The speed with which adaptation can occur will dictate how secure medical information remains. While much money was and is being spent in connection with new digital and technological solutions, the expense is not going to end as long as threats remain. Technology takes investment, time and attention, all of which are ongoing and recurring obligations.

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How cloud computing enables interoperability

How cloud computing enables interoperability | EHR and Health IT Consulting | Scoop.it

CMS has signaled a renewed focus on interoperability, a welcome development for healthcare professionals anxious to more easily exchange insightful data. But there’s still the matter of how well the people involved in various collaborative “Big Data in Healthcare” initiatives operate together.

At some point for most of us in our careers – usually early on – we’ve encountered a project that was initially heralded with a great deal of fanfare, only to ultimately fizzle out after failing to gain enough buy-in. For all the excitement surrounding Big Data projects, many are at similar risk of a premature end if stakeholder concerns aren’t addressed at the outset:

  • Who will host the data?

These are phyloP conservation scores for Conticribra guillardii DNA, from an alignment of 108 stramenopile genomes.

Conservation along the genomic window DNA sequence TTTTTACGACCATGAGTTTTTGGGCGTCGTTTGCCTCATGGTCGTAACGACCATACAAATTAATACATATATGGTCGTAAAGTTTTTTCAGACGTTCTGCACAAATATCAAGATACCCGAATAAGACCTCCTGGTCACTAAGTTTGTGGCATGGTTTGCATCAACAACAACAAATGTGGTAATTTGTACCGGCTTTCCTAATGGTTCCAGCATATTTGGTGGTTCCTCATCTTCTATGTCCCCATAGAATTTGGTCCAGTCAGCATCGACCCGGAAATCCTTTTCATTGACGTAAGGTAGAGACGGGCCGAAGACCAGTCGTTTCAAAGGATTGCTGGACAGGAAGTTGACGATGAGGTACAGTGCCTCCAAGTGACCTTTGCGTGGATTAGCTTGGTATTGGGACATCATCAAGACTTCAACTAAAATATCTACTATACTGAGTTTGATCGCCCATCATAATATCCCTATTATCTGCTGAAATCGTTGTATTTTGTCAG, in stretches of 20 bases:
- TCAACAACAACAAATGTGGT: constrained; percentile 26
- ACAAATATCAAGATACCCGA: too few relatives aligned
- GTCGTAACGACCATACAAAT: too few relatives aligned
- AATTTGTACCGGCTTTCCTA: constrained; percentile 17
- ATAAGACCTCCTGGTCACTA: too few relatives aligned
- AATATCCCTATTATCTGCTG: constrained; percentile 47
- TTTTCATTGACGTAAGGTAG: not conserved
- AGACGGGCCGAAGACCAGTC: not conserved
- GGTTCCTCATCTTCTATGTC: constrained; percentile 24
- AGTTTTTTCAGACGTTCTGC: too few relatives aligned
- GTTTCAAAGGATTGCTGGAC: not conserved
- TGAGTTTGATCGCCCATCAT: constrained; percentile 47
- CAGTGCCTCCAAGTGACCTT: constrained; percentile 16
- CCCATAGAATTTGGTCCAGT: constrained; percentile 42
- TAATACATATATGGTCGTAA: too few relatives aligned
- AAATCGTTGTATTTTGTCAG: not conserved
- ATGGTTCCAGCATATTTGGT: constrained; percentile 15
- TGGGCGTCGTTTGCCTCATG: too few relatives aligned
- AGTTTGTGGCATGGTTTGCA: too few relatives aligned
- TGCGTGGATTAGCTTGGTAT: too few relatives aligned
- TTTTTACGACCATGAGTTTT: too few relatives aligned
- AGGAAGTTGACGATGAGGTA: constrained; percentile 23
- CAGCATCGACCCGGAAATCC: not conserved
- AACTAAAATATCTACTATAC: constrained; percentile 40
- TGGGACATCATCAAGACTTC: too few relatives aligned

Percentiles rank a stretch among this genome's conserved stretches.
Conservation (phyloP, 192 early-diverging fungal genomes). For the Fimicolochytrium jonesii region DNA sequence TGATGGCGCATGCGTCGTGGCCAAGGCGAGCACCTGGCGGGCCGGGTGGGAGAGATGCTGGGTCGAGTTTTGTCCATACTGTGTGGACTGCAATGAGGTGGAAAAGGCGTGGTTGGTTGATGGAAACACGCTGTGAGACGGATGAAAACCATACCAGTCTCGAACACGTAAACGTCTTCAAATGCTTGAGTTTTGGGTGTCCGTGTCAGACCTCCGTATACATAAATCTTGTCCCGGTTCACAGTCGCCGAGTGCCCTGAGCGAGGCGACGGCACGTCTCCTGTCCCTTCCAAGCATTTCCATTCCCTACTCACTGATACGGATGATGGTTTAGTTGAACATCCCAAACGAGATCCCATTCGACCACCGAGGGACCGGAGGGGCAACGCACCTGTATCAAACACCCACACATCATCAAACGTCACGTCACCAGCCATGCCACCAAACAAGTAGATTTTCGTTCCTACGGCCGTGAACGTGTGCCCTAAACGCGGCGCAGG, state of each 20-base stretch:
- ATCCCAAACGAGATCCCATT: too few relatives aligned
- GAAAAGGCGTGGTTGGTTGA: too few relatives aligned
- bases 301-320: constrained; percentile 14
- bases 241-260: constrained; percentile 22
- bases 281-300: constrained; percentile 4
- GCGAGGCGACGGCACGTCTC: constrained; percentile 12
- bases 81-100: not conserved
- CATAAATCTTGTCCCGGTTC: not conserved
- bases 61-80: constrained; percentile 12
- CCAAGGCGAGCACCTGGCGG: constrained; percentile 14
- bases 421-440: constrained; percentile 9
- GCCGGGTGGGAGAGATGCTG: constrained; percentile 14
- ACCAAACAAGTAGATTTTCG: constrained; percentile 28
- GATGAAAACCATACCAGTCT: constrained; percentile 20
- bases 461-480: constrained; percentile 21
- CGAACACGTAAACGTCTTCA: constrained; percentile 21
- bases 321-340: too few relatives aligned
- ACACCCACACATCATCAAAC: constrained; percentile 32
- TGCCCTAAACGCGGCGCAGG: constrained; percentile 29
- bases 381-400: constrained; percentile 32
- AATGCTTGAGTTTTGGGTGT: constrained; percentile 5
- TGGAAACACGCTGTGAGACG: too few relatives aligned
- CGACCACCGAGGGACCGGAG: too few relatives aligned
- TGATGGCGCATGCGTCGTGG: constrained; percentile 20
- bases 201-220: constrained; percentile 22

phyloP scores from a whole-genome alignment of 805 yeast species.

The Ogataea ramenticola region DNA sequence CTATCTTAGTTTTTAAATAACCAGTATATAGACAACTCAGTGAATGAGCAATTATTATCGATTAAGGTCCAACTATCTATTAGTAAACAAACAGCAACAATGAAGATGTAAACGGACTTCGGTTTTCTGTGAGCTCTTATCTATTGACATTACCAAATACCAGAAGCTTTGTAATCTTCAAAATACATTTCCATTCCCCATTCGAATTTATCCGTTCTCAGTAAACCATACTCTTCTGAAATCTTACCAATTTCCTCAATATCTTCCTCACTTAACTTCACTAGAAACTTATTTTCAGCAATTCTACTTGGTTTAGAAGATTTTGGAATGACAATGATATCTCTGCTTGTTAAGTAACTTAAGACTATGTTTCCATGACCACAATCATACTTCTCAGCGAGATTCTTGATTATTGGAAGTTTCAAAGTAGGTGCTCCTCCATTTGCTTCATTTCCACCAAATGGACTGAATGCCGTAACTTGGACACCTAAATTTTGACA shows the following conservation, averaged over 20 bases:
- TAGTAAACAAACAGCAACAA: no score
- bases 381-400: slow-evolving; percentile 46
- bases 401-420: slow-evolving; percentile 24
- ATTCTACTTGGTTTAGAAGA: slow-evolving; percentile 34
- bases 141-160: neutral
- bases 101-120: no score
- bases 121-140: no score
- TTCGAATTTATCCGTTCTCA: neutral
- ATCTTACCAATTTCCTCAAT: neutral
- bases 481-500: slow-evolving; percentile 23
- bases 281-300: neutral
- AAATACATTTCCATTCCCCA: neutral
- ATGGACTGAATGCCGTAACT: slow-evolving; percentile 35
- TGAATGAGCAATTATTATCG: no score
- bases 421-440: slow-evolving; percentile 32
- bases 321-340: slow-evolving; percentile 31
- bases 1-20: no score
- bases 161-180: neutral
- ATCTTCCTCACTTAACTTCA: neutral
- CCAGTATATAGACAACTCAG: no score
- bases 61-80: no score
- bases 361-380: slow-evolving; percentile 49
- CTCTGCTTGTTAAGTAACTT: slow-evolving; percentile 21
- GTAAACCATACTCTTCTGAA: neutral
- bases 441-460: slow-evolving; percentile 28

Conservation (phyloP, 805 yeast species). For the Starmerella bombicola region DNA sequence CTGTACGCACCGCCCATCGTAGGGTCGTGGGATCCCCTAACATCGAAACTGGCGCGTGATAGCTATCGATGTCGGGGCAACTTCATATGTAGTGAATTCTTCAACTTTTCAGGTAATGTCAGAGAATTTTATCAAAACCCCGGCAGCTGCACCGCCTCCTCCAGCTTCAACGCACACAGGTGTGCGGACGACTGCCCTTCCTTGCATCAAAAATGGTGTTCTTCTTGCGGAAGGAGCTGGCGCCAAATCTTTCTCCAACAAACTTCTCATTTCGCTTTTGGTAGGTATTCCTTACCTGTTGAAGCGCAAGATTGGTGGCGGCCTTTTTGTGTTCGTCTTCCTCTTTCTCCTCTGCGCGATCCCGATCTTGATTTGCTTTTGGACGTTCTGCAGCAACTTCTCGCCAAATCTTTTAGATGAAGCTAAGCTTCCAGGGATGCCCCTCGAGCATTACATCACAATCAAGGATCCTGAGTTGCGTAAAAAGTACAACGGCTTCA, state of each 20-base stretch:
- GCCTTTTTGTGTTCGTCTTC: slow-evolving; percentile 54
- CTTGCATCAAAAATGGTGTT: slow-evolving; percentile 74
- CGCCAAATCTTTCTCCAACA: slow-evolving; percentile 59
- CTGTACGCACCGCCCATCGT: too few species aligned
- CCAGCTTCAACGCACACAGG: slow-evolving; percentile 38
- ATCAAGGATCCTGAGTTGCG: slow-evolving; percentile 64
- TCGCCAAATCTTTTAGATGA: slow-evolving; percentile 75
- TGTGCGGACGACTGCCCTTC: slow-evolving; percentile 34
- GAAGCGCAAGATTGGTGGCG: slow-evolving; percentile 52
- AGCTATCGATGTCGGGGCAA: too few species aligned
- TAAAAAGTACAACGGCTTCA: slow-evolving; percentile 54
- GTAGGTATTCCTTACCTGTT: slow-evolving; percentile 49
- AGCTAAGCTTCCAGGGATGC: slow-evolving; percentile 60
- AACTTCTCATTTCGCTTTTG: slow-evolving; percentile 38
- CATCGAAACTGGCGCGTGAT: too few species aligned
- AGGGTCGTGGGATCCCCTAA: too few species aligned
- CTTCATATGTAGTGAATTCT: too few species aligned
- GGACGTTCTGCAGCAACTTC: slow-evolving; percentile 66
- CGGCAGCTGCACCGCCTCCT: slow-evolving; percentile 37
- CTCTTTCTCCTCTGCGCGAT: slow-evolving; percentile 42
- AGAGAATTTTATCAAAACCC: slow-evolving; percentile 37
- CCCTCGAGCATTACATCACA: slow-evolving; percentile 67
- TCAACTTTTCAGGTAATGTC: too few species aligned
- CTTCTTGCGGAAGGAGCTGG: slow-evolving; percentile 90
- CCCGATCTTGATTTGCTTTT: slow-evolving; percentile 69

• How will data privacy concerns be handled?
  • How have restrictions on data use been addressed?
  • Do existing consents allow for data sharing?
  • Will the data need to be de-identified? If so, using which methodology?
  • Who will be responsible for acquiring, maintaining and distributing it?
  • How will the data be protected as it’s routed to its new home?
  • How well will it be protected in its new home? Who will have access to it?

For this to work, a neutral ground is usually needed, offered by a trusted third party.

The cloud: breaking down barriers to data exchange
In healthcare, massive amounts of data are not stored in pre-defined, structured tables. Instead, they are often composed of text, notes, numbers, images, formulas, dates, and other facts that are inherently unstructured. In fact, certain kinds of data sources are being created so quickly that there is no time to store it before the need to analyze it.